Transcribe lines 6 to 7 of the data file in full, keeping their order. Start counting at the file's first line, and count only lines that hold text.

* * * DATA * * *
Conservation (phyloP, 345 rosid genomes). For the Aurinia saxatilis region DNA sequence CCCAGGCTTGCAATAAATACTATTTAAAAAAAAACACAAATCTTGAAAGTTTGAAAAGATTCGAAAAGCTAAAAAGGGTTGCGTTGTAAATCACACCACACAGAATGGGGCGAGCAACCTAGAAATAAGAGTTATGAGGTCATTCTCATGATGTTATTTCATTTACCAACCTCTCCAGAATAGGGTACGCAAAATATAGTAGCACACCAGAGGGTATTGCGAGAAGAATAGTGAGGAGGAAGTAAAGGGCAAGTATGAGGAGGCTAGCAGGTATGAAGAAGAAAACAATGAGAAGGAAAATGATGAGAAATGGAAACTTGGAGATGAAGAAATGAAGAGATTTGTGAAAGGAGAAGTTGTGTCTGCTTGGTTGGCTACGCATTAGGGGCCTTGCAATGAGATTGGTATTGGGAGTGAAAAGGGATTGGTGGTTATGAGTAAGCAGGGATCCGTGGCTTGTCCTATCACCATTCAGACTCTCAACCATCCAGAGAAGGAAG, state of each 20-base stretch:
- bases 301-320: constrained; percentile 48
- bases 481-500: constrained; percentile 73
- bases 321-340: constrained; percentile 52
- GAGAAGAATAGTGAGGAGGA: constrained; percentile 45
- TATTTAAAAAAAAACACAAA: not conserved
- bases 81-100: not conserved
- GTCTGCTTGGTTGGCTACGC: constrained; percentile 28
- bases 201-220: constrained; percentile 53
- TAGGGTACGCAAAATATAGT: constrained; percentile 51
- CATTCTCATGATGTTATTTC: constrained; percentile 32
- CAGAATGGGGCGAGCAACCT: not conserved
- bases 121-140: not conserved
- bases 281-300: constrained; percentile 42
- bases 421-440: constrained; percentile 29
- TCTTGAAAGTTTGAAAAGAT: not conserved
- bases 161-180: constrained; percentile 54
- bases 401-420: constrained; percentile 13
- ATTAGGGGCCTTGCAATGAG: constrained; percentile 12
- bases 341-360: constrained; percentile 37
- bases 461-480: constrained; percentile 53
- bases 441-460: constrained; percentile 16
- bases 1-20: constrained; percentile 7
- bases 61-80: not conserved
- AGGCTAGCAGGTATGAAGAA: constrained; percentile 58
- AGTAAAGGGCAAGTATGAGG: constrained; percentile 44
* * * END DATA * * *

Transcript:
- TATTTAAAAAAAAACACAAA: not conserved
- bases 81-100: not conserved